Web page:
Future Fears of American Indians
With several Native American tribes dependent on mining and welding to support their families, there are mixed reactions to the Trump presidency and the Dakota Access Pipeline.
By Galen Patterson, California State University, Fullerton
On election night, in early November 2016, Guila Curley was experiencing the slow victory of the candidate she did not support.
The results were affecting not only her, but her children as well. “I just remember not wanting to watch anything,” she says. “My son was honestly scared that Donald Trump might be our president.” When President Trump was formally elected, Curley felt more disappointment than surprise.
Curley lives near the border of the Navajo reservation in New Mexico. The surrounding area is rich in natural resources, such as oil and uranium. According to Curley, the local labor force was struggling because of the environmental protection controls of the Obama administration, resulting in a very Trump-friendly attitude at the county level. “My brother used to be an underground miner there, and he was a big Trump supporter,” says Curley.
Several miles away, in the small community of Sheep Springs, Chapter President Brian Yazzie looks at the situation differently.
“I was always for Mr. Trump. I think a lot of people had a good idea that he was going to win. People just didn’t want to accept it,” says Yazzie.
Being the president of a chapter on the Navajo reservation is similar to the office of mayor. Yazzie has been in his position for roughly three weeks and identifies with the new president in various ways. For example, both men are new to their respective offices, and both have owned businesses. The promise of boosting the national economy is part of what Yazzie found attractive about a Trump presidency. “He’s a business man, so I believe he’s going to do that,” says Yazzie.
Adjacent to San Juan county, New Mexico, where Sheep Springs is located, is San Juan county, Utah, which is the 29th most impoverished county in the country. McKinley county, New Mexico, is the 20th most impoverished. Jobs in Northwestern New Mexico are in short supply and high demand.
Across the country, near Bolton, North Carolina, the Waccama Siouan tribe is experiencing a similar dichotomy as the Navajo nation. Shirley Freeman, a board member of the North Carolina Commission of Indian Affairs, takes a neutral approach to the judgement of the new president by explaining that the time to judge has not yet come. “We (the board) know he’s got some tough decisions to make, and we have all come in agreement that we need to give him time to make those decisions,” she says.
According to Freeman, many Native American men are skilled welders in North Carolina. In contrast to the miners of New Mexico, welding is a trade that men in the area would teach to each other as a result of an education gap between Native American men and the rest of the area’s population.
Often, the welders need to travel to make enough money to support their families. “There is not that many welding jobs here for them to make the living they need to make,” she says. Some of the welders were working on the Dakota Pipeline project, currently enjoying national coverage.
Shortly after taking office, President Trump approved an easement from the Army Corps of Engineers to proceed with the building of the Dakota Access Pipeline. Progress on construction had been halted, pending an environmental impact report by the Obama administration. In combination with the easement, the report has ceased.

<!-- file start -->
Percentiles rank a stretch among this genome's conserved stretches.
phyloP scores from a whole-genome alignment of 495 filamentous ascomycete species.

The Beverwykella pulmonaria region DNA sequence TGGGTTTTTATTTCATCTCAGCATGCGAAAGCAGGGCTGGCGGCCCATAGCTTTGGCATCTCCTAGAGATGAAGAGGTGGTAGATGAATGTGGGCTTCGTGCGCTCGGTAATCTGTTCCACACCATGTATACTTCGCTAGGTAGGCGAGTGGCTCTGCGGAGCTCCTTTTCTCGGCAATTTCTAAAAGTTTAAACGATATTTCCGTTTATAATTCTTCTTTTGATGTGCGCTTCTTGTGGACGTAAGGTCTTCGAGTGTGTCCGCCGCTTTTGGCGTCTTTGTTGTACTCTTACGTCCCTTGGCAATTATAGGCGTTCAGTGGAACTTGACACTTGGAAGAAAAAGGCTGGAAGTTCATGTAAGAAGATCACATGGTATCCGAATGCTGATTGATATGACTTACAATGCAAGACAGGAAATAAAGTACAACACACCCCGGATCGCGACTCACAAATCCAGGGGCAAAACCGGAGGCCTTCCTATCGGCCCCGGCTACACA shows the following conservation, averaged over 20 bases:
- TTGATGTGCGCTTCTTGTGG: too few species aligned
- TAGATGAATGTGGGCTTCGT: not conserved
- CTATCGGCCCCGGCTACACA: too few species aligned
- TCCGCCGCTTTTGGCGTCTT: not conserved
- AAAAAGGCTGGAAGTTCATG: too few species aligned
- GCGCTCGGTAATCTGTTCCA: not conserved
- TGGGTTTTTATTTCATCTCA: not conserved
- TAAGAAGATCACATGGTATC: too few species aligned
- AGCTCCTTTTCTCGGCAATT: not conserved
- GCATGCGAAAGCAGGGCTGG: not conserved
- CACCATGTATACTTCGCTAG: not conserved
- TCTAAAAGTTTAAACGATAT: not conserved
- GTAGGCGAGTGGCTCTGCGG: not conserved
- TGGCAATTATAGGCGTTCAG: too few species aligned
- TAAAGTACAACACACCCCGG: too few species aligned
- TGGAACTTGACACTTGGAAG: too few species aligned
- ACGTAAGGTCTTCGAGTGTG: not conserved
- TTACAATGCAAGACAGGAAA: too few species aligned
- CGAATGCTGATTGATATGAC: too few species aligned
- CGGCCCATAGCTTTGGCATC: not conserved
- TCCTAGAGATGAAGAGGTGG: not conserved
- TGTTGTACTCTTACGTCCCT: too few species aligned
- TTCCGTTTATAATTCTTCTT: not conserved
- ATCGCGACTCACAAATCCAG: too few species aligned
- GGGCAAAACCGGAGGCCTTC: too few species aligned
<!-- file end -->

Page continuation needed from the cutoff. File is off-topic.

“It puts us in a tough place to know that they (Standing Rock Sioux Tribe) had a lot of hope that the pipeline would not destroy their land or whatever is going on there. We had that hope too, but we had a hope that our men could work to feed their families by working on these pipelines,” said Freeman. “We’re heartbroken on two different issues,” she says.
Chapter President Yazzie is a former oil worker himself and focuses on the utility of the pipeline. “All the protesters that are up there had to get up there in their vehicles, which use oil. They had to drive on the pavement, which is probably 90 percent oil,” says Yazzie. “We use oil every day. Just like (people) are saying water is life, so is oil. Oil is life.”
On the eastern side of California’s Yosemite National Park is the home of the Bishop Paiute Tribe. Mervin Hess, the Tribal Administrator, thinks things might be moving a little too fast in the Oval Office.
“I think with the short time frame [Trump] has been in office, some of the executive orders that came through, I mean that’s quite concerning for all the nation, not just the tribal nations,” he says. The Bishop Paiute Tribe sent a delegation to Standing Rock early into the protest, and was one of two tribes to set up a large facility to feed the activists. “We had three or four big FEMA tents that we took over and set up in the main kitchen,” says Hess.
Looking forward, the hopes of Native Americans toward the Trump administration are varied. Hess has begun planning for the rest of the new president’s term by researching which grants his tribe receives are federal, and therefore uncertain in the coming years. “There is concern there, but to prepare for the worst I guess you could say,” says Hess.
Curley hopes the Trump administration will not continue to disappoint her. “I hope it doesn’t get worse,” she says. Meanwhile, Yazzie takes inspiration from the president.
“I think I’m kind of like him. I’m not afraid to speak my mind,” he says.
Yazzie repeats something he heard that sticks in his mind: “All the way from George Washington to Donald Trump or to Barack Obama, we Native Americans survived every single president. They’re not going to bring us down.”